The least interesting part of every small business owner's day is balancing the finance books, filling out paperwork and going through the motions of fulfilling the payroll. Yet, it's also one of the most important parts of running a business.
Here is everything you need to know to keep your payroll in order week-by-week:
How do you set up payroll?
Payroll is the total amount of money your business will be paying its employees over a set period of time. So, the first step of the process is obtaining your employees and setting their salaries. Then, you need to decide how you’ll manage payroll on a week-by-week and month-by-month basis.
What are the options for managing payroll?
There are many different ways for a small business owner to set up and manage payroll.
- The old-fashioned way: Managing the books, paychecks, tax documents and more via tangible spreadsheets, with nothing more than a pen and calculator. This gives full control over the process, but is also very time-consuming.
- Third party: Employ an accountant to handle your books, or subscribe to a payroll service that offers similar assistance.
- Software: Opt for payroll software that automates much of the process and helps to identify necessary tax withholdings. With payroll software, businesses are able to keep the payroll process in-house without needing to manually enter every piece of relevant data.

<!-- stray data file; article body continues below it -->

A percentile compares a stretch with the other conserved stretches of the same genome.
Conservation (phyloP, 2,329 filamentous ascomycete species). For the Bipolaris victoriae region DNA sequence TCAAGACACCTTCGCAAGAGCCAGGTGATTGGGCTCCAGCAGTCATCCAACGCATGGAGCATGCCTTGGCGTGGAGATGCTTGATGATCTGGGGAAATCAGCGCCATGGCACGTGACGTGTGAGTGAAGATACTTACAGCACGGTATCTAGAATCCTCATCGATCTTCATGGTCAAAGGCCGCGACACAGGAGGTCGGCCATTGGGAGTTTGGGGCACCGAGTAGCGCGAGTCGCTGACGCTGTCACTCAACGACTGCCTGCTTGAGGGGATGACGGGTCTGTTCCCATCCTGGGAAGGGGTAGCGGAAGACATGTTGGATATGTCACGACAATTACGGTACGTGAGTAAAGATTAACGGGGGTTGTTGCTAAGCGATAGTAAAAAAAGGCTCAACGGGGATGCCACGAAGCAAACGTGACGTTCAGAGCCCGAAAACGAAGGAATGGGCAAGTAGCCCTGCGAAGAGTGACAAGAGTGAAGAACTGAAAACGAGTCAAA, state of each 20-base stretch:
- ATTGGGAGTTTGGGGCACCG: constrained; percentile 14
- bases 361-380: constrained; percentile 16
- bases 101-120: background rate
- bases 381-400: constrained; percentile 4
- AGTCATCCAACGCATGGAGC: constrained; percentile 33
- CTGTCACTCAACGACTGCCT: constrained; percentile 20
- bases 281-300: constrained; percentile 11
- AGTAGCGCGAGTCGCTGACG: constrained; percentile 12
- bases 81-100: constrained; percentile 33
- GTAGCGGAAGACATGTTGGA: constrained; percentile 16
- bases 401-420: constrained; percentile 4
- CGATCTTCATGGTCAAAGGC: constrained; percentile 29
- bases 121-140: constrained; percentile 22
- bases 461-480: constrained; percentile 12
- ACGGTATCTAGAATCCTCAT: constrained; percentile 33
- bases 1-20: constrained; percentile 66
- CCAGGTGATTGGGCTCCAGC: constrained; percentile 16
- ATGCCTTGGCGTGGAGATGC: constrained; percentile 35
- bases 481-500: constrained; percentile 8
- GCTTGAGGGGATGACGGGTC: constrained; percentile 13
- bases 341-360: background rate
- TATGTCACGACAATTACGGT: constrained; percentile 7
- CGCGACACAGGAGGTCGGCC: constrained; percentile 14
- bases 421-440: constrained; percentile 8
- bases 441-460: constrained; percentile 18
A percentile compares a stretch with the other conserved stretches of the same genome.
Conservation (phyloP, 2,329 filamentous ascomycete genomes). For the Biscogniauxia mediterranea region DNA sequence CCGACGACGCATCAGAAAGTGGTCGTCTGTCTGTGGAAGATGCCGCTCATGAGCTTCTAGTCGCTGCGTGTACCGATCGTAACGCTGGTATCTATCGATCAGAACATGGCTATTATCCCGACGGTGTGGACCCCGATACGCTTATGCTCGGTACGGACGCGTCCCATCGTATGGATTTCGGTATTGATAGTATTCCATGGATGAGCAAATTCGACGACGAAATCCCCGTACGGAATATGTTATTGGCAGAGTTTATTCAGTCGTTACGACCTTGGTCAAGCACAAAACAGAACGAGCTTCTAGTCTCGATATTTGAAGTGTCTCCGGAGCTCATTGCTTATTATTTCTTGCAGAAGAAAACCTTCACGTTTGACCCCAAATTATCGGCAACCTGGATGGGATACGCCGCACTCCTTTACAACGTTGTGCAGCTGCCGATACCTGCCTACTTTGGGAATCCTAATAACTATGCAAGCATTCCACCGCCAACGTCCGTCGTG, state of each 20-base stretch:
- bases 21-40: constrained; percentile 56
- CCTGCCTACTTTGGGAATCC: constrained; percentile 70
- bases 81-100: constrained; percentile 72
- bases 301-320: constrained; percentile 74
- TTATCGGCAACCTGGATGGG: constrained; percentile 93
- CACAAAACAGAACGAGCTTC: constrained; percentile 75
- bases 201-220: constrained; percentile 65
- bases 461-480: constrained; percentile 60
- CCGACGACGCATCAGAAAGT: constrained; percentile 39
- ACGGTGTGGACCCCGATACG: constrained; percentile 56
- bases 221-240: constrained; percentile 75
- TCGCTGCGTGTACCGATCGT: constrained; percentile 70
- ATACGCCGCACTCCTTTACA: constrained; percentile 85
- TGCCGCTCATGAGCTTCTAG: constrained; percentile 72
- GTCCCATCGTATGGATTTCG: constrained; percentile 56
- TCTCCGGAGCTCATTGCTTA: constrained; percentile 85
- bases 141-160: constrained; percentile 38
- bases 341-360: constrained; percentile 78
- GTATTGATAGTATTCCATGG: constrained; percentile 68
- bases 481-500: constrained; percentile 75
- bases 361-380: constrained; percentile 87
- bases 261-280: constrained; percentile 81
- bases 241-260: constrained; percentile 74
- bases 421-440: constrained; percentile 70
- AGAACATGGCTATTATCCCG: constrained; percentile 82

What are the tax implications of your payroll?
Employers have to be sure they're in compliance with the various state and federal tax laws relevant to their business. You have to be mindful of any tax that references your employees' wages and other compensation, such as tips. As an employer, you'll need to withhold a specific amount from each paycheck for federal income, social security and Medicare taxes, at the least. You can search through the numerous different taxes you'll need to pay – it's dependent on your state of residence, among other things.
You'll also need to file the necessary payroll tax reporting forms (like Schedule H and W-2 forms) at the end of the tax year – in addition to employer taxes, which are different from the payroll taxes you withhold and pay to the government. Once you have all your paperwork in order, you will need to file with your local, state and federal agencies within the established timeframes.
Depending on how you handle your payroll, these needs might be fulfilled by an accountant or payroll service on your behalf – but it's something that all business owners need to keep in mind year-round.
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